Thirty minutes into Double Dragon: Neon, I was spent. I was tackling the game locally with my friend Owen, and we had reached the third stage effortlessly. After a long day of playing competitive Gears of War 3 online together, and going head-to-head in a fierce MLB 12: The Show grudge series, the lackadaisical punch-everything-that-moves offering of Double Dragon: Neon was quickly replaced with a much more appealing task of competitive beer drinking. Even with the review duty calling out to me, we both kind of shrugged and cracked open cans, sealing off any realistic chance of powering onward through the glossy environs of the game.
The next day of marathon gaming began the same. Baseball, Gears of War 3, and the distant burden of beating a boring game for review. We reached the point of swapping out discs, the intoxicating kick of virtual sport wearing thin, and I offered up at least trying to get back into Double Dragon Neon before we settled on something more alluring, something we wouldn’t quit until our tired eyes forced sleep. And I changed my mind. And I did again. Owen offered that we just play it for an hour until we met up with some friends for dinner. A good compromise.
To play as brothers Jimmy and Billy, the two heroes of Double Dragon: Neon, is to take charge of two identical umbrella cliches of the 1980s, but with a few key updates. These two have been supplanted in a sort of futuristic Hell with a modern day glaze, infused with the most played-out “bro” attributes of the past couple years, and given a precious few different punch and kick abilities. Jimmy and Billy are on a rescue mission – Jimmy’s girlfriend Marion has been kidnapped by an evil, quipping robot-skeleton.
The brothers are slow and lumbering. Their power feels sloppy, almost unwieldy. The combos were few and far between, but Owen and I each gathered a selection of special “Gleam” moves that allowed us to more quickly dispatch the handful of enemies that spun and kicked and hit us with bats. And around twenty more minutes in, difficulty suddenly spiked.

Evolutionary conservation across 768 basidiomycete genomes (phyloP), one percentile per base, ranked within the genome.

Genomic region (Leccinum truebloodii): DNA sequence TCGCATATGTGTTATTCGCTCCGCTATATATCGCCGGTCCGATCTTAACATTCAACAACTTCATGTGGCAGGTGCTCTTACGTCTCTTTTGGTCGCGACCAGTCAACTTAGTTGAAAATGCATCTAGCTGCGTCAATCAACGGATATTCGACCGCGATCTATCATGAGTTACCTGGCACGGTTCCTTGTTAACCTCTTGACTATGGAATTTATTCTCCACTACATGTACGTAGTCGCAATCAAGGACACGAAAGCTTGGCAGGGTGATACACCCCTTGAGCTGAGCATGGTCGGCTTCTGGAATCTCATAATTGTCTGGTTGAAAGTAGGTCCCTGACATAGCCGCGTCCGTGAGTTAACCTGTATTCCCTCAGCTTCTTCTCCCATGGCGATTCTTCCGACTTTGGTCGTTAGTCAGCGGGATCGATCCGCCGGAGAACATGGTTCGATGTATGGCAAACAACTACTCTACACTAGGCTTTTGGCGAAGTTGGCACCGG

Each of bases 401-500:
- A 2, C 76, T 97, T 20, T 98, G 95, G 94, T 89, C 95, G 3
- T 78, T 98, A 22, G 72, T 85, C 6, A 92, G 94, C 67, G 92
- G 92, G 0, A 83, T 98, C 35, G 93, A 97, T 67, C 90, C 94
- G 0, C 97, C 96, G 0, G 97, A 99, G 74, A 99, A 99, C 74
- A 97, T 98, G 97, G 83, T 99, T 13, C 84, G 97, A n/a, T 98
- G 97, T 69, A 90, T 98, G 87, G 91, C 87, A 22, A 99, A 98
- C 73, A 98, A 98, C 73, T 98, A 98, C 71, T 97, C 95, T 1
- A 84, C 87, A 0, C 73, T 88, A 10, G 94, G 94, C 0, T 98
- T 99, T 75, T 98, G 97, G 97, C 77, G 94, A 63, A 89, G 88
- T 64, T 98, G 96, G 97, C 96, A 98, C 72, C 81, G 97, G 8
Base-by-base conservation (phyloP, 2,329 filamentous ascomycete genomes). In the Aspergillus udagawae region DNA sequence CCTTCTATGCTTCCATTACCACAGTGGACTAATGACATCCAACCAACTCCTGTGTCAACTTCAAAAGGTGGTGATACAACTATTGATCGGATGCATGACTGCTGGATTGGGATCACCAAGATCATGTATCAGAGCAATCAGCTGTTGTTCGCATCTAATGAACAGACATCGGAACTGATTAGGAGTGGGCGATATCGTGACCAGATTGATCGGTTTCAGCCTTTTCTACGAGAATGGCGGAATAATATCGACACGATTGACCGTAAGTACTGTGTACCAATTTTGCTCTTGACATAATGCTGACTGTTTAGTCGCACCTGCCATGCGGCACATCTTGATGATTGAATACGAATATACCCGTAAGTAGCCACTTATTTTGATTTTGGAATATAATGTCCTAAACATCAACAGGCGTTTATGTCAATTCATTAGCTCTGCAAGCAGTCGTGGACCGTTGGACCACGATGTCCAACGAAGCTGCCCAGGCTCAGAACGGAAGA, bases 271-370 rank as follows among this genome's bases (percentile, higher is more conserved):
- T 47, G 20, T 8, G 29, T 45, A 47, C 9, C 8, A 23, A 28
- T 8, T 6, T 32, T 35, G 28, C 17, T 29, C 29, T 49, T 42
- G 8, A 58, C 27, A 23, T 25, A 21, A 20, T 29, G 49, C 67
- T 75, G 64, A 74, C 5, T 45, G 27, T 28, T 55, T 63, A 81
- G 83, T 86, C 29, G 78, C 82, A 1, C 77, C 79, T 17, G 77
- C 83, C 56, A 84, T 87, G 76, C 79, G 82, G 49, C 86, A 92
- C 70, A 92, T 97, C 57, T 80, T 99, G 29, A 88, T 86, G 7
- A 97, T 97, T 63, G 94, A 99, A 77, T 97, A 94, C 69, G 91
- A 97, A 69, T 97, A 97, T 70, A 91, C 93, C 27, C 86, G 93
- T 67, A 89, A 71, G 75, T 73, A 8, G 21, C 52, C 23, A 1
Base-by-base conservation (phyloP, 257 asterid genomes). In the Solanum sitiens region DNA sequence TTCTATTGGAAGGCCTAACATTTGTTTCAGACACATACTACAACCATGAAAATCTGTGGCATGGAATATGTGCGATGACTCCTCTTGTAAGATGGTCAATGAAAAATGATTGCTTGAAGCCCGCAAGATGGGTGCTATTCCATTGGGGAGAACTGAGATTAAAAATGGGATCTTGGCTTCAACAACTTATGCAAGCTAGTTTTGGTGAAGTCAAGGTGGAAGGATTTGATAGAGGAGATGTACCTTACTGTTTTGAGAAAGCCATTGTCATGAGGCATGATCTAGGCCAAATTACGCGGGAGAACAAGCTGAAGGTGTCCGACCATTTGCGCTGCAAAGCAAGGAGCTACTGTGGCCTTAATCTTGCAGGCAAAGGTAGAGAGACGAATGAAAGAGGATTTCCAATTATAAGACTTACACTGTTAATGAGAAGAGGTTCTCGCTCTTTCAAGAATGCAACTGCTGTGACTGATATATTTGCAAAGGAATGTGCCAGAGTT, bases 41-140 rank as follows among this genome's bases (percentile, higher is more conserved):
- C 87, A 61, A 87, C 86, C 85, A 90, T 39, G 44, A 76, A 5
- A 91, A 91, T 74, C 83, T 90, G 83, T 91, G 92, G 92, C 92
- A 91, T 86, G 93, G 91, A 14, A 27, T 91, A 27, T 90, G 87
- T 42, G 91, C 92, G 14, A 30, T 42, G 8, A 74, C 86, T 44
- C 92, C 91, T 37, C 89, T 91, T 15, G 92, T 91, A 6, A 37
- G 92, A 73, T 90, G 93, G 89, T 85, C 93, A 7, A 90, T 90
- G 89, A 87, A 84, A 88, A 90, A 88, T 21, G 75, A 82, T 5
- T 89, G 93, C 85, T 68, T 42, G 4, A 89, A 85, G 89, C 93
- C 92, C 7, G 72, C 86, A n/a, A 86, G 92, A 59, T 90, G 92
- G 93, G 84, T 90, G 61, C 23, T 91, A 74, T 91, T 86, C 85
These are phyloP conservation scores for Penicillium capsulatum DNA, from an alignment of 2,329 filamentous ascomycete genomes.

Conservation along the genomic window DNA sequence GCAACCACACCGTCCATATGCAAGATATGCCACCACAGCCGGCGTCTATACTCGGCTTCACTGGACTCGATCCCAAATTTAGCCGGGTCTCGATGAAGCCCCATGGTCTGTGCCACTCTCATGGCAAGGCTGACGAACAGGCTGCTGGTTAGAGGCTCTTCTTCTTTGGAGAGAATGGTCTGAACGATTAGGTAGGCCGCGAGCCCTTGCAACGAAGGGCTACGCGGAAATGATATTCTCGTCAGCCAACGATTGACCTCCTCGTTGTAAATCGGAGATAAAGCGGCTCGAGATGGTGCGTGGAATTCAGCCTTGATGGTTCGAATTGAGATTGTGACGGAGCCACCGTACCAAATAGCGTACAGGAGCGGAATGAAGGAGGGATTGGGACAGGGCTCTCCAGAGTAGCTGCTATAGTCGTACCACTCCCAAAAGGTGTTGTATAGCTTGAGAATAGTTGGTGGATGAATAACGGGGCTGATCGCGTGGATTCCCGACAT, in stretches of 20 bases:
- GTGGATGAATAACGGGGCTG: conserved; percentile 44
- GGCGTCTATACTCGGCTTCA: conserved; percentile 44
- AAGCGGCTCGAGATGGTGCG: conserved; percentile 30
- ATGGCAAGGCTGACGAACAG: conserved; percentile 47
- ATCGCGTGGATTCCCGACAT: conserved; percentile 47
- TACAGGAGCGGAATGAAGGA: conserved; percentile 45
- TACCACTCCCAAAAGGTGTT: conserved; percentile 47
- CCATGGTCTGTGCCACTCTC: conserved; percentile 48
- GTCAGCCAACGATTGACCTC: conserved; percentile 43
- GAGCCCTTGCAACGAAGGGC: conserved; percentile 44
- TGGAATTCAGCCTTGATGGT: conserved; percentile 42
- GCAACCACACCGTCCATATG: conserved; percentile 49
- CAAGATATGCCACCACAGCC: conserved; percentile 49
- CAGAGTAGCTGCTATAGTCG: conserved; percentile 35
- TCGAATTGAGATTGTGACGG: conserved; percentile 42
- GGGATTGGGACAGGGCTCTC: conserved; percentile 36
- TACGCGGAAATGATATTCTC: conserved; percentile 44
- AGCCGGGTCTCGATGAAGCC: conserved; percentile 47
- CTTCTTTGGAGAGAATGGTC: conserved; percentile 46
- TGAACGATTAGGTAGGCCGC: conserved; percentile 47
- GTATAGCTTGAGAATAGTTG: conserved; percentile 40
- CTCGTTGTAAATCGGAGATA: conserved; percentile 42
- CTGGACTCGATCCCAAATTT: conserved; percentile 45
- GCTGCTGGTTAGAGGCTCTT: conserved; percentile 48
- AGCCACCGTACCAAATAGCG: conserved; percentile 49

Or, maybe not suddenly. The game feels so sluggish at first, and your character gets so much stronger at a steady rate, it’s difficult to discern when all the parts of Double Dragon: Neon finally fell into place. I was drawn to finish. Compelled even, with an intense want to see the end. Every few minutes, the game would subtly add another trap to the long hallways and catacombs you and your compadre traverse. A more challenging enemy type would appear among the typical drones, and one by one they could become common.
It’s actually pretty amazing that the game managed to subtly grow its complexity incrementally – Jimmy and Bimmy are rarely amusing, shouting “Yeah, bro!” and “Hurry up, buttfinger!” in the most blatantly crappy-action-movie way possible, without the slightest hint of delicacy. Placing the delicacy on dialogue didn’t matter, though – the development team seemingly poured their stock of it into building a pitch-perfect ramp to entertainment, something worth more than a few chuckles and catchphrases.
We didn’t run out of lives until we fought the devilishly hardcore final boss battle – the kind that hearkens back to the aggressive arcade days of the original Double Dragon – but as the game escalated to that point, we had to time creative deaths based on remaining health. Punching and kicking everything was the foundation to a much more nuanced survival technique.
We finished, and our total game time clocked in at 2 hours and 22 minutes. Short, yes – but the Wayforward Technologies development team made the first playthrough feel like it was merely a chapter in the overall experience. Each “Gleam” attack we’d powered up as the game went on still had dozens of levels to scale up, and the vast offering of passive attributes and special attacks made it feel like the next playthrough would be notably different.
I’ll let you know when I get there.
Double Dragon: Neon is praiseworthy and flawed.
About the Author:
James Hawkins is the founder of Bit Creature. He's a published poet, dabbling sportswriter, and former Senior Editor of Village Voice Media's Joystick Division.
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